ESET and Sucuri Uncover Linux/Cdorked.A: The Most Sophisticated Apache Backdoor
ESET researchers, together with their counterparts at web security firm Sucuri, have been analyzing a new threat affecting Apache webservers, the most well-known and widely-used webserver in the world. The threat is a highly advanced and stealthy backdoor being used to drive traffic to malicious websites carrying Blackhole exploit packs. Researchers have named the backdoor, Linux/Cdorked.A and it is the most sophisticated Apache backdoor seen so far.
To date, ESET researchers have identified hundreds of compromised webservers thanks to the ESET LiveGrid® threat telemetry.
“The Linux/Cdorked.A backdoor does not leave traces on the hard-disk other than a modified "httpd" file, the daemon (or service) used by Apache. All information related to the backdoor is stored in shared memory on the server, making detection difficult and hampering analysis”,
says Pierre-Marc Bureau, ESET Security Intelligence Program Manager.
In addition, Linux/Cdorked.A takes other steps to avoid detection, both on the compromised webserver and web browsers of computers visiting it.
“The backdoor’s configuration is sent by the attacker using HTTP requests that are not only obfuscated, but also not logged by Apache, reducing the likelihood of detection by conventional monitoring tools. The configuration is stored in memory, meaning no command and control information for the backdoor is visible, making forensic analysis complex”,
adds Righard Zwienenberg, Senior Research Fellow.
The Blackhole exploit kit is a popular and prevalent exploit kit using new zero day and known exploits, to take control of your system when you visit a site that is comprised and infected by the Blackhole kit. When someone visits a compromised webserver, they are not simply redirected to a malicious website - a web cookie is set in the browser so the backdoor will not send them there a second time. The web cookie is not set on the administrator pages: the backdoor checks the visitor’s referrer field and if they are redirected to the webpage from a URL that has certain key words in it like "admin" or "cpanel", no malicious content is served.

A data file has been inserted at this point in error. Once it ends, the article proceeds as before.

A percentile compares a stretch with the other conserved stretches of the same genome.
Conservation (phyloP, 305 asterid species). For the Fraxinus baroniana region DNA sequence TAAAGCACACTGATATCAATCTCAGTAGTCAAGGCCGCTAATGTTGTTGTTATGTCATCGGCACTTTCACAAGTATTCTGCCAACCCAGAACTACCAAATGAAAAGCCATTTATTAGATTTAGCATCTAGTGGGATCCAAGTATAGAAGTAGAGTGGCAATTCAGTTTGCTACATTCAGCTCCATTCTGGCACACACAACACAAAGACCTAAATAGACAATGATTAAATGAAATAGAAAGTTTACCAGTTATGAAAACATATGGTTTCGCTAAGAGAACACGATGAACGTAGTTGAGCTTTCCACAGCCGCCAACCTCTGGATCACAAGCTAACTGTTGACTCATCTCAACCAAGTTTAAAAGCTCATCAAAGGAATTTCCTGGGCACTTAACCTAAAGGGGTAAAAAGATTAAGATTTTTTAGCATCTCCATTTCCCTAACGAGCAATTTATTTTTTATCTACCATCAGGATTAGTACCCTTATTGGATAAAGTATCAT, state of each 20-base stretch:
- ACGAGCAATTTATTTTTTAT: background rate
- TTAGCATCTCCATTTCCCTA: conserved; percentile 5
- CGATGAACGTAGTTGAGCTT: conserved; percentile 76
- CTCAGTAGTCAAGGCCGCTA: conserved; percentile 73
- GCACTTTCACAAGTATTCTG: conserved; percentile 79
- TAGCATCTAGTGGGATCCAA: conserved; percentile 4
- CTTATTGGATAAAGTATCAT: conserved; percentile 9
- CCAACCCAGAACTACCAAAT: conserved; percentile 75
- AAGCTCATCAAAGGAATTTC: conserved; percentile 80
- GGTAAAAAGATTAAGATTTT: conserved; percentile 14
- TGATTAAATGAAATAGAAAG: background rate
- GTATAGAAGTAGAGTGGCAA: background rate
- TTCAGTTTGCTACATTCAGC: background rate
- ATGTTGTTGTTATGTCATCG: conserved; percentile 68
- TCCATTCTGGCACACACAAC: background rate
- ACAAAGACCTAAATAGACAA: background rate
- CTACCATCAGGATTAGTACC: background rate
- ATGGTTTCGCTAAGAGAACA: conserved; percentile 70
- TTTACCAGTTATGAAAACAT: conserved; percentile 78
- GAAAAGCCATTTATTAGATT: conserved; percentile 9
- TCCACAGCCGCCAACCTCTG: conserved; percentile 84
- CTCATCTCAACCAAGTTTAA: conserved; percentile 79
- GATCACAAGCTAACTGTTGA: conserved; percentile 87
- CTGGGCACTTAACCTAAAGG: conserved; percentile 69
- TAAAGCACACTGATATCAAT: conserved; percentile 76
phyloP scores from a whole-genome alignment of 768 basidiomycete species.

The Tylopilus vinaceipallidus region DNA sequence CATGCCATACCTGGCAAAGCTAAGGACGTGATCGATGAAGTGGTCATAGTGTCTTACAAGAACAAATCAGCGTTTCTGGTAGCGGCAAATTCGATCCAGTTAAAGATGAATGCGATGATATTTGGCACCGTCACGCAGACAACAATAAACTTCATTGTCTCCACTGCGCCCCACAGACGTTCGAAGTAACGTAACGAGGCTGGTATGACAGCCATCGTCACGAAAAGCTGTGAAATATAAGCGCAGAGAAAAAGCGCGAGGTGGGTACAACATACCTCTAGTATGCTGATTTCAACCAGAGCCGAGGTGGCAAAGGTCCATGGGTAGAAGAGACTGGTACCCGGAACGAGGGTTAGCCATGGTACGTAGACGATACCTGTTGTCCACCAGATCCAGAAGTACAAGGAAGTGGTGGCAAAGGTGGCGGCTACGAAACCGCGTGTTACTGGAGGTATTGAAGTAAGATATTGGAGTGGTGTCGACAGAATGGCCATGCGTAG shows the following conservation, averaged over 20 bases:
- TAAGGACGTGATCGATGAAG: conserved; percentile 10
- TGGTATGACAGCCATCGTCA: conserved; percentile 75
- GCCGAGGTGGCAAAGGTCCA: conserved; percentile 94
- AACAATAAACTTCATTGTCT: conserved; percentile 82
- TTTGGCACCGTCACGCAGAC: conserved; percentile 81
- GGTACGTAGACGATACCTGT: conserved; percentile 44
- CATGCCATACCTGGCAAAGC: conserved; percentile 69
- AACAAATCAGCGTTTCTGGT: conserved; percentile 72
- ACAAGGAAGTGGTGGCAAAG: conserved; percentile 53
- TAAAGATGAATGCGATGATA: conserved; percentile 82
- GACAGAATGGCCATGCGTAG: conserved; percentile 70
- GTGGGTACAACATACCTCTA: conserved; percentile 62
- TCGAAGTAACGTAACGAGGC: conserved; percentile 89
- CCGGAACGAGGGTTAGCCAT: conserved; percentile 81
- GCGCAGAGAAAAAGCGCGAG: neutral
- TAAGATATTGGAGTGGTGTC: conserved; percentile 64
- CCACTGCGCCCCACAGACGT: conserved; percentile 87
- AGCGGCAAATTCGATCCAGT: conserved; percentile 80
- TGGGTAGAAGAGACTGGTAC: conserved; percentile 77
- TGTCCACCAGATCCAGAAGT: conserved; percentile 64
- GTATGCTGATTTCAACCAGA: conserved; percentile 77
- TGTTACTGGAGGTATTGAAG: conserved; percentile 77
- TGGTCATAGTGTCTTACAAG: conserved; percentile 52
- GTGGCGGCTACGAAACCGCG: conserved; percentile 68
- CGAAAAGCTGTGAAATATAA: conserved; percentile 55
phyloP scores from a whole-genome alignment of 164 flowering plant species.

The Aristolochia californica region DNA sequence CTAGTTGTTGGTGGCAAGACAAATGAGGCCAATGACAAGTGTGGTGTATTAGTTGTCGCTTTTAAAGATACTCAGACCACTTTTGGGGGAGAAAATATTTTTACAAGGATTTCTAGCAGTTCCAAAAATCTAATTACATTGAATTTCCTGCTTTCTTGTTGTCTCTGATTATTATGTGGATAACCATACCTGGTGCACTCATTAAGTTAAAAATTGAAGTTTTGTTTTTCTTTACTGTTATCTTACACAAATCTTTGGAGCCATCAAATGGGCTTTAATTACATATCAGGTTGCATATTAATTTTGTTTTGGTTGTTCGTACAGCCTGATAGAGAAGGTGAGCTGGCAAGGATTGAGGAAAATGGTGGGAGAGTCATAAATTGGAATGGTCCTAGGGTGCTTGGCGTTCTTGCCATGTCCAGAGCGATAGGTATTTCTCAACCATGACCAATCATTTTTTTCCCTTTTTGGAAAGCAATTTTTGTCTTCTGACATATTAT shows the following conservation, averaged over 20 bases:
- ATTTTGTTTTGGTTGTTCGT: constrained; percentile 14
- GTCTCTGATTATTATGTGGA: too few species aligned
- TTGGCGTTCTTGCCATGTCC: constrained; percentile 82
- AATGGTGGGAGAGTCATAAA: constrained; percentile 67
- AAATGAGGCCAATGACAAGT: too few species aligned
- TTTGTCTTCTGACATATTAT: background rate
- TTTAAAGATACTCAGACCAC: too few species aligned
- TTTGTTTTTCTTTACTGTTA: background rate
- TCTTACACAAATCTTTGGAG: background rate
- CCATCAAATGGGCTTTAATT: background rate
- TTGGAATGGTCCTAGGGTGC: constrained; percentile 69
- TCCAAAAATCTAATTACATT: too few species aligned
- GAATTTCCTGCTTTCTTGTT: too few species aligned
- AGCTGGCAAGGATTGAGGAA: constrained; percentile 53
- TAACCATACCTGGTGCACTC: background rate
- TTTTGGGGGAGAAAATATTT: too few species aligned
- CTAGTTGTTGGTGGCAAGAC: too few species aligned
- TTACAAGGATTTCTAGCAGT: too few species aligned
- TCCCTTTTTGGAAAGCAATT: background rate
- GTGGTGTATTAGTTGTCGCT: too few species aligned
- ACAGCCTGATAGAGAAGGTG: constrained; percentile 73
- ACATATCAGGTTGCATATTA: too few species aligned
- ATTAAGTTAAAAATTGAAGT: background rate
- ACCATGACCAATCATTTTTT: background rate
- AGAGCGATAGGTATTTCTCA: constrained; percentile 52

ESET urges system administrators to check their servers and verify that they are not affected by this threat. A free detection tool, detailed instructions on how to check for the backdoor and a full technical analysis of Linux/Cdorked.A are available on on WeLiveSecurity.com - ESET’s news platform with the latest information and analysis on cyber threats and useful security tips - in the Linux/Cdorked blog post.
Further information about Linux/Cdorked.A is also available on the Sucuri blog as well.
ESET®, the pioneer of proactive protection and the maker of the award-winning NOD32® technology, is a global provider of security solutions for businesses and consumers. For over 25 years, the Company has led the industry in proactive threat detection. By obtaining the 75th VB100 award in September 2012, ESET NOD32® Antivirus holds the world record for the number of Virus Bulletin "VB100” Awards, and has never missed a single “In-the-Wild” worm or virus since the inception of testing in 1998. ESET holds a number of accolades from AV-Comparatives, Virus Bulletin, AV-TEST and other independent testing organizations. ESET NOD32® Antivirus, ESET Smart Security®, ESET® Endpoint Solutions, ESET® Mobile Security and ESET® Cyber Security (solution for Mac) are trusted by millions of global users and are among the most recommended security solutions in the world.
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Sucuri is a California Limited Liability Corporation, headquartered in the jewel of the South – The Inland Empire. Sucuri team is spread across two continents – North and South America. The company was founded by two highly passionate members of the Information Security (InfoSec) domain, both focusing on two very distinct areas – Defensive/Preventive and Awareness. Sucuri’s inception was in 2007 in the bedroom of its founder, but the idea of tackling the web-based malware problem first came to us in 2004. You can find distant cousins of the company’s engine under the name of Owl, version .1, and WIGS (Web Information Gathering System). Both open-source projects were offered to the masses for free. It was through this process that the company built the knowledge required to understand what end-users really need.